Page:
Tesco, the tampon tax and basic accounting


For those who may not know this, currently those who buy tampons (women) have to pay VAT (Value Addex Tax – a tax on goods sold in the UK) at 5%. This means that for every £1 spent on tampons, an extra 5 pence goes to the HM Revenue & Customs (HMRC), raising the cost of the product from (for example) £1.00 to £1.05.

This has been unsurprisingly controversial, where women have had to pay tax on tampons used for a biologically necessary and almost unavoidable monthly event. Which is wrong. It has been estimated that women can spend around £18,000 on periods in their lifetime, so the overall amounts are not insignificant.

Quite rightly, Tesco have said they they will adjust their prices so that women in their stores will no longer pay this extra levy on their body, but what exactly are Tesco doing?. Disclaimer: I did ask Tesco for clarification on this on Twitter, but have so far received no response.

Consider the following news quote in The Guardian“Tesco has become the first UK supermarket to cover the cost of the tampon tax for customers, after it cut the price of nearly 100 women’s sanitary products by 5%. The retailer said that the move – which sees Tesco absorb the cost of VAT, set at 5% on sanitary items – would help women who found themselves in financial difficulty.”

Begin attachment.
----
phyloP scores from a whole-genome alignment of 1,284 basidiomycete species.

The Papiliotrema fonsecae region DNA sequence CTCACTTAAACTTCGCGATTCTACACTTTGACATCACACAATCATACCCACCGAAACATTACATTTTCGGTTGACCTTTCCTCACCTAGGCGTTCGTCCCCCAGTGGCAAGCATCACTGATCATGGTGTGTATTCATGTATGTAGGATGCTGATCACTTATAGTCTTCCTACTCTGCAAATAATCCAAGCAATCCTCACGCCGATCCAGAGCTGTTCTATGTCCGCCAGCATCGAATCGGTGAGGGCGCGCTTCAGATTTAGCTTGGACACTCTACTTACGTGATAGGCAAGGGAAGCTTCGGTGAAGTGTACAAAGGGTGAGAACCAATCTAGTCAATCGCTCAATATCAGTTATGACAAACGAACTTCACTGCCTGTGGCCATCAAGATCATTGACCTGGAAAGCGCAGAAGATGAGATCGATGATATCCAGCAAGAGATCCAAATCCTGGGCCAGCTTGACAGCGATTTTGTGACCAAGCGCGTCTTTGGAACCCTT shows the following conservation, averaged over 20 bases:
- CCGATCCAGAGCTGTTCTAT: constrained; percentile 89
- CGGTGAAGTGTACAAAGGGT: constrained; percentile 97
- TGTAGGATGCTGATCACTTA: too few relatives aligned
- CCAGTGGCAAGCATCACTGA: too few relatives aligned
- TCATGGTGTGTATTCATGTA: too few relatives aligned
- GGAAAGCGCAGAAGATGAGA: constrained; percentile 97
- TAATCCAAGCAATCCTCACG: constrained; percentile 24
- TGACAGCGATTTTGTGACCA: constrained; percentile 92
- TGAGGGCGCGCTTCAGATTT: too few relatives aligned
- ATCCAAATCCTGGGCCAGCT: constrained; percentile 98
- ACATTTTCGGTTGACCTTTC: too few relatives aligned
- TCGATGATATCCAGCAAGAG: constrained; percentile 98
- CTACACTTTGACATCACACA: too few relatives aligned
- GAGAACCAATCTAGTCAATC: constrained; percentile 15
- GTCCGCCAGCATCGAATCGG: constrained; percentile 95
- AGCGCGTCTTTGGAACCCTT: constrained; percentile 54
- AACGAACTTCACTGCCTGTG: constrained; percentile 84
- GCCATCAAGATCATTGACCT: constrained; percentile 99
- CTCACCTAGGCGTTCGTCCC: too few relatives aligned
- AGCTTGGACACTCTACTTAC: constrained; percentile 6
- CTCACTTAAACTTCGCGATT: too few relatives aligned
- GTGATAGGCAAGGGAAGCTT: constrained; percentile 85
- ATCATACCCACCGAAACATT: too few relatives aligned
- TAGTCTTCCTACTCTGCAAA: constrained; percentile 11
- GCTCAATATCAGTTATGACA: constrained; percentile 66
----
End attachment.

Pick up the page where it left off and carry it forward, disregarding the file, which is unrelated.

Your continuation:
You may think there’s nothing wrong with that, but if you think like an accountant, then you will realise that taking 5% off the price of something is not necessarily the same as absorbing the 5% VAT on an item. Here is a mathematical example:

You buy tampons at a cost (without VAT) of £4.00
5% VAT added to that would be £0.20 (5% of £4.00), so you normally pay £4.20 (

Option 1: If Tesco absorb the 5%, then they are selling an item for £4.00 which is £3.81 net paid and £0.19 which Tesco then forwards to HMRC on VAT
If Tesco are reducing the price by 5% (from £4.20), then the cost the customer buys is £3.99 (£4.20 – 5%)

Let’s be honest, the difference is £0.01 for every £4 spent and in the grand scheme of things the amount is very small, but to those of us accountants and bookkeepers who do have to think about the consequences of thinks, it is mathematically significant and in accounting terms very much so.

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